KUWAIT: Kuwaiti opposition leader and candidate Jamaan Al-Harbash speaks during a campaign meeting in Kuwait City Tuesday evening. Kuwaiti opposition groups are aiming for a comeback in parliament after a fouryear election boycott, seeking to reverse what they see as the deteriorating political situation in the Gulf state. — Photo by Yasser Al-Zayyat
KUWAIT: Kuwaiti opposition leader and candidate Jamaan Al-Harbash speaks during a campaign meeting in Kuwait City Tuesday evening. Kuwaiti opposition groups are aiming for a comeback in parliament after a fouryear election boycott, seeking to reverse what they see as the deteriorating political situation in the Gulf state. — Photo by Yasser Al-Zayyat

KUWAIT: It is interesting to see with every parliamentary elections that there are some people who are ‘silent’ and not interested in voting for candidates, and if they do vote they would surely turn some tables. Candidates try their best to bring those silent people and lure them to vote and exercise their right for the upcoming parliamentary elections of November 26 in order to determine the nature of the next parliament through adoption of numerous realistic programs that cope with the current pressing regional, domestic and international issues, besides meeting ambitions of this segment.

Such group of people are called differently in every country, where some call them the ‘Silent Majority’, ‘Hesitant or Negative’ and in Egypt they are called the ‘Couch Party’. This category of silent people are estimated between 10-50 percent according to semi-official statistics as their participation is linked to their mood, timing of the elections and to the nature of issues being addressed on the political and media arenas.

Nonexistent
Political researcher and academician Dr Ayed Al-Mannaa said that the silent majority in its political approach does not exist in Kuwait, however, there is a large number of people who have no interest in politics or in elections, but can make a change in the elections. He added that such group is also found in the rest of the world and is becoming a target for candidates once they decided to break their silence and take part in presidential or parliamentary elections’ process.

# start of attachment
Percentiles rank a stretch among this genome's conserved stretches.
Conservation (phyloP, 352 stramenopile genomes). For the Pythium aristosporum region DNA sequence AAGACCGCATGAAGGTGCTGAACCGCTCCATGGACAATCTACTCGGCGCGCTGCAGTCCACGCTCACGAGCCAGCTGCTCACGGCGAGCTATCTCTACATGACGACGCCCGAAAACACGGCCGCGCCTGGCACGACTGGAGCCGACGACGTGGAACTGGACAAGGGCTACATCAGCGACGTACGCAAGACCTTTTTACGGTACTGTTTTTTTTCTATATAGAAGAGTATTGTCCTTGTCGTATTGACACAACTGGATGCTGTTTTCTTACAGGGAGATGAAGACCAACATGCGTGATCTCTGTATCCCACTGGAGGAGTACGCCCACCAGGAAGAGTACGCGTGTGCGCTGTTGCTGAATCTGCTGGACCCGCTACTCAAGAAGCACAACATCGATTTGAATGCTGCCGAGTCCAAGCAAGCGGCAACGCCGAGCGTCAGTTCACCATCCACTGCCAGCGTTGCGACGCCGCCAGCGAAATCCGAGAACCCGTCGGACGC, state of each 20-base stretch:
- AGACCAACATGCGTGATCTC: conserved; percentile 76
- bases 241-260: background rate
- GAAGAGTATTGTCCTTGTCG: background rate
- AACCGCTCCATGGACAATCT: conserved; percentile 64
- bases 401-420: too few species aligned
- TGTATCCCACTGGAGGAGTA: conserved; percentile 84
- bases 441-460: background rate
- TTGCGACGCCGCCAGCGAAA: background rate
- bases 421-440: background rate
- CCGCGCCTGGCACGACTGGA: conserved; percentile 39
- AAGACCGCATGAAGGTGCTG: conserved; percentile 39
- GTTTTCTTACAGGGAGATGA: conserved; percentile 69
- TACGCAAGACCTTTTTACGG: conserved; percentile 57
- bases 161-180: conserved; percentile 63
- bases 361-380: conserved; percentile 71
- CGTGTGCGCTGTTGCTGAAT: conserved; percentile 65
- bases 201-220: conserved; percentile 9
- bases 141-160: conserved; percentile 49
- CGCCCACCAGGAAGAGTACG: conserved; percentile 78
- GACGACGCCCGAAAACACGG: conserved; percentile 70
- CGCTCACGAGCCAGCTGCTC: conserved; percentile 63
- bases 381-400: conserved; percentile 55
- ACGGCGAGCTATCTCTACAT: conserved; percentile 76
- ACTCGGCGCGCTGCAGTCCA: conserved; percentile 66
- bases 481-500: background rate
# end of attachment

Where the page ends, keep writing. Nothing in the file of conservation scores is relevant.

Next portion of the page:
Manaa attributed their rejection to take part to psychological, political and religious matters or to the failure of politicians to reach out for them and lure them into participating. He said that such hesitant or silent group could heavily impact the elections and determine the identity of the next parliament should they decided to go ahead and vote. He pointed out that the single-vote system has given a big incentive for the voter, a matter that prompted candidates to seriously think of snatching votes of all with no exception.

Negative
Meanwhile, Professor of Political Sociology Dr Mohammad Al-Rumaihi said that the concept of silent majority has a negative consequence on the entire society and on the political reality in particular, saying such a group has no interest in politics and does not want to contribute to it. He asserted the role of the individual to actively take part in the development of the country, chiefly in the political process, calling for selecting the best candidate. – KUNA